Source: Roar Magazine
The recent protests show that Tunisia is still a cauldron of popular resistance against neoliberal and neo-colonial attacks on the country’s sovereignty.
round 800 people were arrested, dozens were injured and at least one person was killed in a violent police crackdown on the protests that rocked Tunisia for over two weeks in January. The protesters, who stemmed from a wide variety of social and economic backgrounds, took to the streets in response to the government’s announcement of its 2018 budget. A new round of harsh austerity measures are predicted to inflate prices of basic foods, fuel and energy and to further undermine crucial public services such as health care and education.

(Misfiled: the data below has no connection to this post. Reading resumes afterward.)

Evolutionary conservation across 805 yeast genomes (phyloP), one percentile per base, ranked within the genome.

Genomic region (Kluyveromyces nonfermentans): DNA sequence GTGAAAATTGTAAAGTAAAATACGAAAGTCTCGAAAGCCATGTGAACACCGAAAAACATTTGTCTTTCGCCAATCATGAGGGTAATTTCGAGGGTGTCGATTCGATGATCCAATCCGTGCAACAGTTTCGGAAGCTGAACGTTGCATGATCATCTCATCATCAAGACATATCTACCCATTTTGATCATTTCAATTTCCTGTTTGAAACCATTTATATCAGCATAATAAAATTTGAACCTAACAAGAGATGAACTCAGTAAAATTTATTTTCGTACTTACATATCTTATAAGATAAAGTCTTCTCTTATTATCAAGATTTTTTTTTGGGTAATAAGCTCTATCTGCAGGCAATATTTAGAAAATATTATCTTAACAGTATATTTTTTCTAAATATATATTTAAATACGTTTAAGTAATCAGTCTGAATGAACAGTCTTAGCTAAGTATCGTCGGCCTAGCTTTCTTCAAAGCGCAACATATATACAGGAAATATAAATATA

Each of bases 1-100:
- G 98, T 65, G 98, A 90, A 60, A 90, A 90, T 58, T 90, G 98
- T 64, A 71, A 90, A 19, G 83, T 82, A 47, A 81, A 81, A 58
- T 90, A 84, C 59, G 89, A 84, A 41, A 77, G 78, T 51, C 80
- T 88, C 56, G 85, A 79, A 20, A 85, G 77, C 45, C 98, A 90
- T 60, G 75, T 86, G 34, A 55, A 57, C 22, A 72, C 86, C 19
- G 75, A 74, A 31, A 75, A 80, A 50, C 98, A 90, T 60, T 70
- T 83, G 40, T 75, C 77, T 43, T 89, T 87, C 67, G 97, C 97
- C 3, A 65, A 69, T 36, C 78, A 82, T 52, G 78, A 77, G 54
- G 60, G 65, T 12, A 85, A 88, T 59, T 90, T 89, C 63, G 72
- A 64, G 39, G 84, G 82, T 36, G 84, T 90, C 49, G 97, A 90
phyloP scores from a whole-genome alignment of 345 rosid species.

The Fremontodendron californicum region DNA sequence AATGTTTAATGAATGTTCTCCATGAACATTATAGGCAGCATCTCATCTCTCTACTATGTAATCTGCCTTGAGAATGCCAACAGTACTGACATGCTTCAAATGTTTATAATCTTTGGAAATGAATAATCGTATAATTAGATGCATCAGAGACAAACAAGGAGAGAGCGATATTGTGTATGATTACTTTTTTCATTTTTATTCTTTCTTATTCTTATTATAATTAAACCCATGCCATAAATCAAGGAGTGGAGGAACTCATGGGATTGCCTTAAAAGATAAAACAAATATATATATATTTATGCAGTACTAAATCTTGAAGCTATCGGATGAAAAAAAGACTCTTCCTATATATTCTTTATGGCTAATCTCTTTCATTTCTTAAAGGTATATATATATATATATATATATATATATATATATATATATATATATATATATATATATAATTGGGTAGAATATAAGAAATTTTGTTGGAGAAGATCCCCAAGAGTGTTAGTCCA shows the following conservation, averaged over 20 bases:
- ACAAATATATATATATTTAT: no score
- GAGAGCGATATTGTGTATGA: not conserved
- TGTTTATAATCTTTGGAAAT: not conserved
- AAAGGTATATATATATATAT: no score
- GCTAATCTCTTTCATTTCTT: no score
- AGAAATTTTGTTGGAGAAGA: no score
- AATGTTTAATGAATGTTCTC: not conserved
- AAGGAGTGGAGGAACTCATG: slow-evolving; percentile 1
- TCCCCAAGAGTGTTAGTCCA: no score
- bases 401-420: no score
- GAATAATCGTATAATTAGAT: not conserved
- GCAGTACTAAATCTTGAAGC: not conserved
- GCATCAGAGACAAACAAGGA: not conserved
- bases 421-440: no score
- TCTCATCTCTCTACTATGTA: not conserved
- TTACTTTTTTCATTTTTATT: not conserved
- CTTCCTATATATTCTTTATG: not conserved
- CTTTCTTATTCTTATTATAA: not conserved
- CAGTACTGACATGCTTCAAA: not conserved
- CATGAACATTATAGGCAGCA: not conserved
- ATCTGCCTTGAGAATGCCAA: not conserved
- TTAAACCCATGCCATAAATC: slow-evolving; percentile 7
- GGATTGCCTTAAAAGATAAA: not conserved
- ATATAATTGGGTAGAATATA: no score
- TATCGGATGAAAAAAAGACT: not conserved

Compared to other mobilizations in Tunisia in the post-2010 era, these recent events had a much wider geographical spread, with people taking to the streets in sixteen out of 24 governorates. The January protests drew in a wide array ofdifferent social groups, from the precarious middle classes to the most marginalized groups at the bottom ranks of society. The protests were initiated by the youth movement Fech Nestennaw? (“What are we waiting for?”), which is associated with the left-wing Popular Front coalition, but they were joined by many other young people living in the neglected regions of the interior and in the poor neighborhoods at the margins of Tunisia’s urban centers, where the protests were most violently repressed.
So, what are the immediate triggers that led people to revolt? What are the underlying causes of this short-lived uprising? What framework shall we adopt to analyze the multiplication of protests, social movements, occupations and the intensification of discontent and resistance in the last few years in Tunisia? Should we be content with merely lamenting the fate of the 2010 revolution and how elites have treacherously managed that so-touted “transition” to the better days of “democracy” and “good governance”? What really happened to the promises of the Arab uprisings?